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Facilitating Funds for Women

All the managers of the municipal Women’s Rooms and representatives of the Governor’s office in Kakheti region attended a training on Business Plan Writing and Fundraising held by the Georgian Institute of Public Affairs (GIPA) with ALCP facilitation. For three days George Turkia and Nikoloz Abuashvili, full professors of GIPA, explained how to transform ideas into real plans and where to find the money for them.

‘This was the most interesting training I have ever had. A lot of women are coming to my room with business ideas but I cannot provide help because of lack of knowledge. Now I am full of enthusiasm and ready to help them. It is also important for me that helping women with starting businesses in rural areas will be supported by the local government through the Women’s Room. We will make it happen’ – Bela Marukashvili, the Women’s Room Manager in Akhmeta municipality.

Background information: Twenty-eight municipalities of Ajara, Kvemo Kartli, Samtskhe-Javakheti and Kakheti have established free information-consultation spaces - Women’s Rooms to support women’s equal participation at local decision making fora and their economic empowerment. In 2016 the Women’s Rooms in Ajara pioneered to help rural women with applying to the government grant programmes and after a year the model was copied by Kvemo Kartli and Samtskhe-Javakheti as well. To date 88 women business start-ups have been funded through the Women’s Rooms in Georgia.

OTHER NEWS
28/05/2014
Farmer Groups: Why We Love Them and When They are Successful

From the ISET Economist news (http://www.iset.ge/news/?p=3311)
By Eric Livny

(Summary of a debate hosted by ISET as part of SDC-supported Inclusive Growth Dialog series.)

There are many reasons to love the concept of farmer cooperation (and cooperation more generally). To begin with, there is a great aesthetic value in seeing people coming together, sharing resources and helping each other. After all, instinctive collectivism was the basic condition of human existence from time immemorial. But, there are also powerful economic reasons for farmer cooperation.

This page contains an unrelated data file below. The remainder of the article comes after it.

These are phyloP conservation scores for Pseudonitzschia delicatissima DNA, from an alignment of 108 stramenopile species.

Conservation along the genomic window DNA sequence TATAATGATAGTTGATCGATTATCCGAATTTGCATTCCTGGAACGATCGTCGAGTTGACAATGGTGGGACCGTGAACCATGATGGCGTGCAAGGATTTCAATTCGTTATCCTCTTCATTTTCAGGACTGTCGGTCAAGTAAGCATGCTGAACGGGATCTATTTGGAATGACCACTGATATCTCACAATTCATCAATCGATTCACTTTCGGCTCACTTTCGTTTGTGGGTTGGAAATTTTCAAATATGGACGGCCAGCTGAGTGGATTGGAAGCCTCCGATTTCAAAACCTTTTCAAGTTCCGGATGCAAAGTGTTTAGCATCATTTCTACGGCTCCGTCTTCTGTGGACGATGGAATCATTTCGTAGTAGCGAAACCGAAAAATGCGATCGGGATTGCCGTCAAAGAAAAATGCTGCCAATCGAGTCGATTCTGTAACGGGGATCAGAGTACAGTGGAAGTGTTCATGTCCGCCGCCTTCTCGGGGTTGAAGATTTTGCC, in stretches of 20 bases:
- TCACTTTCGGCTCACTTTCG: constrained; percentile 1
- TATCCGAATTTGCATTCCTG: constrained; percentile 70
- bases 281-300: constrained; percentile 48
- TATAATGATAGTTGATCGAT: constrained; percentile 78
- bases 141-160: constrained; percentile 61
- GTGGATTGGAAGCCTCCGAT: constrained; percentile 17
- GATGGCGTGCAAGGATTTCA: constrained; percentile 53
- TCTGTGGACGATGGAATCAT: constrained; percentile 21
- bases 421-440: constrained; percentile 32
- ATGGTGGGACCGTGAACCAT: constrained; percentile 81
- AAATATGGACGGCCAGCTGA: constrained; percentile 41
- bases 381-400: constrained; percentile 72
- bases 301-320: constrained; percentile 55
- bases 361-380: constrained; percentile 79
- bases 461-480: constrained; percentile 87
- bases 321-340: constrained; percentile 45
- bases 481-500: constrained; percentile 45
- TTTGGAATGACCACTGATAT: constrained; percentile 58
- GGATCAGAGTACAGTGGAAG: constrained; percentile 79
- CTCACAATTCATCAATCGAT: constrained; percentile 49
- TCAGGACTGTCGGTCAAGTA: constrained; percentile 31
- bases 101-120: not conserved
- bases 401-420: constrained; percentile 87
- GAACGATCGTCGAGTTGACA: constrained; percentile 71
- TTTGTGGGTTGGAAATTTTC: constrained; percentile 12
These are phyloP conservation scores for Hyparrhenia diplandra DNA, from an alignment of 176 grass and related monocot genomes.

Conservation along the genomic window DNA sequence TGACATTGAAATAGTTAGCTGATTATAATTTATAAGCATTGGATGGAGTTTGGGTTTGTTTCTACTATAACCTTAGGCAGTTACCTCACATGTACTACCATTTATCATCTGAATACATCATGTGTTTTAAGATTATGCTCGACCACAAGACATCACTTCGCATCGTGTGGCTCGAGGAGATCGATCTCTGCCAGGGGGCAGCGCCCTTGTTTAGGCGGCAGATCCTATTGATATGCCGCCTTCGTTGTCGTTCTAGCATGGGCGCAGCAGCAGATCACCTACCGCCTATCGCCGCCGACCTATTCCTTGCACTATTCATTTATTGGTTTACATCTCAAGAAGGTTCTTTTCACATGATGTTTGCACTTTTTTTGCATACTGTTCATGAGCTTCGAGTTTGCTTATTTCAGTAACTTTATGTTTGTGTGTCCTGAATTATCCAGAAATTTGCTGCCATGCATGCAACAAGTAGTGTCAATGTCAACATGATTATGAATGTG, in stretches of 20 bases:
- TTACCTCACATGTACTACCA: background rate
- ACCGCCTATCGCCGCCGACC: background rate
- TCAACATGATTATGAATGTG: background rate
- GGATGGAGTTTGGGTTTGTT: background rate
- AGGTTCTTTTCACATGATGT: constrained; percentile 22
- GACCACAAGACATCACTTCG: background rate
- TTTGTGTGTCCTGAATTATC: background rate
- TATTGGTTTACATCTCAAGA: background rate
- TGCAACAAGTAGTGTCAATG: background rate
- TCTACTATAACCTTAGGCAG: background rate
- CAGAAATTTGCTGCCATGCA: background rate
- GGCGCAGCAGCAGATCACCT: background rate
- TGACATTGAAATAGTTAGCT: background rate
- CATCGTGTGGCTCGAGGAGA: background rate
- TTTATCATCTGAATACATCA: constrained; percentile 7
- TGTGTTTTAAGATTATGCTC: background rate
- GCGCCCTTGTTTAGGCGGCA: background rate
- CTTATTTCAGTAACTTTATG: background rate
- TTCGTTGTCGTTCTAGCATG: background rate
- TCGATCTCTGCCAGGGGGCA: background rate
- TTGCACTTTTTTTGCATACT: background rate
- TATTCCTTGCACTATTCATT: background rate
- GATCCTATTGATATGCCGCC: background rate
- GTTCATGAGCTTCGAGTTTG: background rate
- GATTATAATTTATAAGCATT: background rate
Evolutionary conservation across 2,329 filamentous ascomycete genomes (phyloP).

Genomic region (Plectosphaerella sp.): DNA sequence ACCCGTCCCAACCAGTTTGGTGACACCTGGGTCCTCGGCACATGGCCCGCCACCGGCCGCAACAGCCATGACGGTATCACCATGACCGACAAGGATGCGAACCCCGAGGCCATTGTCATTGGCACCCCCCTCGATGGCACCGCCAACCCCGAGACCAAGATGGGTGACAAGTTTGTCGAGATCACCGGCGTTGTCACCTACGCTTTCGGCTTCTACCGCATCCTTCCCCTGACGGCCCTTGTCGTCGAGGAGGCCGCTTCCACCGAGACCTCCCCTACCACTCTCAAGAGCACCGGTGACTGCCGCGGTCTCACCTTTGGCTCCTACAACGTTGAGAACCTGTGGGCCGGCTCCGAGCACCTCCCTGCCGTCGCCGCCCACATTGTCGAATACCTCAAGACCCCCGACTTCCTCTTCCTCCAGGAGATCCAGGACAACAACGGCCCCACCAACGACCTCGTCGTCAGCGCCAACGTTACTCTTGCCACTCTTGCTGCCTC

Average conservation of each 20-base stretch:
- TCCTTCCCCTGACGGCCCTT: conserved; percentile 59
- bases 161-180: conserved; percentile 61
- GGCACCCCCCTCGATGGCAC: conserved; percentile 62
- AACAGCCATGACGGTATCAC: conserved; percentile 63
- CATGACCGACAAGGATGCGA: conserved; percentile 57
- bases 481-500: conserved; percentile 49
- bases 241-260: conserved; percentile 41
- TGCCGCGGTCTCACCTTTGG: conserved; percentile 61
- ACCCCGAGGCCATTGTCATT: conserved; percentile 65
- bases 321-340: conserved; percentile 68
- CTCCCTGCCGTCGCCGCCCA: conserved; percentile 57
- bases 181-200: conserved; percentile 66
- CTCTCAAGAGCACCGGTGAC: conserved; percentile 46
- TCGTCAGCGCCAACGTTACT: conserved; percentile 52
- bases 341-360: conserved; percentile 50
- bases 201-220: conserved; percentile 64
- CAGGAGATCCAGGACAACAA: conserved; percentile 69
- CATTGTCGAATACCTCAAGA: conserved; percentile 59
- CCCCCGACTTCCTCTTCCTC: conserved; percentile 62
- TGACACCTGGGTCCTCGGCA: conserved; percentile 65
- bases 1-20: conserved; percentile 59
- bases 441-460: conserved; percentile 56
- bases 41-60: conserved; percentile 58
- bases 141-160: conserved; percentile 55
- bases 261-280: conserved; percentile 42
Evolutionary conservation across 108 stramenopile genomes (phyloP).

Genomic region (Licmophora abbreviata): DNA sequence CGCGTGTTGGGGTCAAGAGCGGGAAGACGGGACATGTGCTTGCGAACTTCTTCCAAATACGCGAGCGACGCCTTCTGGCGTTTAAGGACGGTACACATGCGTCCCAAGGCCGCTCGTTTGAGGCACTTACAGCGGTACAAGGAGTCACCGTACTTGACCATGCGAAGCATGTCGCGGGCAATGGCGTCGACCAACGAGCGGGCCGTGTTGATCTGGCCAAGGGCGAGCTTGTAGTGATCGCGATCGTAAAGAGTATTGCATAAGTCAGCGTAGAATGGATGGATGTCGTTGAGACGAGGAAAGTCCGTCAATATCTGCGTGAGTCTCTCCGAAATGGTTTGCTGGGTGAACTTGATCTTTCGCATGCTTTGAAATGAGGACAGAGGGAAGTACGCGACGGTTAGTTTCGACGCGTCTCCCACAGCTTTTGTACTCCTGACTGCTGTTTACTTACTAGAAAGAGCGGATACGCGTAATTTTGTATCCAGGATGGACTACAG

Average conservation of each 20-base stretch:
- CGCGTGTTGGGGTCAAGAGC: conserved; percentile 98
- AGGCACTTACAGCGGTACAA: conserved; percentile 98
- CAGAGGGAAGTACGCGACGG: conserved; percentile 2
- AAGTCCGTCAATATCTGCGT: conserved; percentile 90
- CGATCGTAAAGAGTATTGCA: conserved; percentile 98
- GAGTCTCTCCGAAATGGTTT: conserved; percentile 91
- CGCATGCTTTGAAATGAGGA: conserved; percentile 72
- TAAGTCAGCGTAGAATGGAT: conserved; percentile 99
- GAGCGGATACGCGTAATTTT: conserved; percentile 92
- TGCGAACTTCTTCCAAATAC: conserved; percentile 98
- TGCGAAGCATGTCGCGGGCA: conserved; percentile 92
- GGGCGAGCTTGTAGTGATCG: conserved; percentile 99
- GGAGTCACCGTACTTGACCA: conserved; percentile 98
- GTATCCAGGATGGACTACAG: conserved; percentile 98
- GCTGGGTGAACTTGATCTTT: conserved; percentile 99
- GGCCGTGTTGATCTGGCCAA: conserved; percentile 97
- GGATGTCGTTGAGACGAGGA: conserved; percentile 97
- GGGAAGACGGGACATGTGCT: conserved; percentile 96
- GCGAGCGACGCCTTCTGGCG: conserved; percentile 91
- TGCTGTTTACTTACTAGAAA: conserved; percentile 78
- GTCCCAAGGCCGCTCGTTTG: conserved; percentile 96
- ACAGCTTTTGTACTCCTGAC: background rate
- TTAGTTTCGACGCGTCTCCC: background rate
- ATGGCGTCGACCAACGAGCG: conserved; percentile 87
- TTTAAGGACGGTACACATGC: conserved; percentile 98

28/03/2014
Farmer Groups: Why We Love Them, Why We Do Them and Why They Fail

From the ISET Economist news (http://www.iset.ge/news/?p=3056)
By Tim Stewart

As Georgia embarks on an ambitious program to develop farmer organizations, it is worth considering both the positive and negative lessons from the experience of similar initiatives, both in Georgia and elsewhere in the developing/transition context. The piece by Tim Stewart, originally published on www.springfieldcentre.com, identifies some of the main reasons for the failure of start-up farmer organizations. The challenge for Georgia is to learn from these mistakes in planning and implementation, and ensure improved coordination among the many cooks involved (the newly created Agency for the Development of Agricultural Cooperatives, the Ministry of Agriculture, international donors, NGOs, and farmer associations).  

10/03/2014
Women of Kvemo Kartli

Publishing the following series of stories is an attempt to highlight the ethnic diversity of Kvemo Kartli. We are going to tell you the stories of five women living in various parts of Kvemo Kartli; these women have different lifestyles and represent different cultures, but they still have a lot in common. This is their history in stories. Stories of work, endurance, taboos, restriction, dignity, honesty and womanhood. You will not see figures and percentages here; this is not a quantitative survey. These are stories that allow us to build on those figures and percentages and enable us to develop profiles of Ajarian, Svan, Azeri, Armenian, Greek and local Georgian women’s lives, to understand their complexities and areas of commonality and to reflect this in our work as a programme.